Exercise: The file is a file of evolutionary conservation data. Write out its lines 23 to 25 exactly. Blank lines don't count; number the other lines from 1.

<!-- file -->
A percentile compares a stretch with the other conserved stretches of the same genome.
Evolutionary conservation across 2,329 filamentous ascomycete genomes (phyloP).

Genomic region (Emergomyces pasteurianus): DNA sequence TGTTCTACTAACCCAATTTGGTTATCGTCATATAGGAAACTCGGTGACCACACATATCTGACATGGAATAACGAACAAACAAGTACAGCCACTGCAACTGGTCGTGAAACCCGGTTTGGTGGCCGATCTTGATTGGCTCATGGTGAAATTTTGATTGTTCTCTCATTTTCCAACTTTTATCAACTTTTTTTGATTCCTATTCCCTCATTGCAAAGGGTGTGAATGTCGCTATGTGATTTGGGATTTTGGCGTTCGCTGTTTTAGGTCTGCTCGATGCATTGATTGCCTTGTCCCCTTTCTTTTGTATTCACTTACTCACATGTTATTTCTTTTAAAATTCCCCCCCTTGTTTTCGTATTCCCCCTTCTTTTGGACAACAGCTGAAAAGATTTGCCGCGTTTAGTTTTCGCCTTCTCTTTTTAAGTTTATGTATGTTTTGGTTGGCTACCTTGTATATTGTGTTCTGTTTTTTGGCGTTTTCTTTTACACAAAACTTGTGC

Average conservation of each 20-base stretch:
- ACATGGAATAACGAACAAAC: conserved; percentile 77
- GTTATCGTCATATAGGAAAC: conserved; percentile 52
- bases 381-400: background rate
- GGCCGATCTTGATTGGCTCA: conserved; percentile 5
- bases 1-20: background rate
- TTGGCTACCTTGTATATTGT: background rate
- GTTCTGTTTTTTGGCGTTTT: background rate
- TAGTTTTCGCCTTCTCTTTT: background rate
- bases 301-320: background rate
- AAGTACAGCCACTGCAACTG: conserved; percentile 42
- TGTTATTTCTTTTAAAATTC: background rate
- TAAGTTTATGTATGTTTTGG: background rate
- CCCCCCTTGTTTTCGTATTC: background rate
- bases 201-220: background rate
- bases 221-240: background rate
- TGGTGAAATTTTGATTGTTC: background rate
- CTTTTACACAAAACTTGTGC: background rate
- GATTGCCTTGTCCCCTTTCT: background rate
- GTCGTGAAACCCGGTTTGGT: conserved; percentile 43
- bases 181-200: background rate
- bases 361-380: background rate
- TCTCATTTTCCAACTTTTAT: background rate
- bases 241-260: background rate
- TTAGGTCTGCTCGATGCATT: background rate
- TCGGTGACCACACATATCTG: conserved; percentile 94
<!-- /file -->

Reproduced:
- GTCGTGAAACCCGGTTTGGT: conserved; percentile 43
- bases 181-200: background rate
- bases 361-380: background rate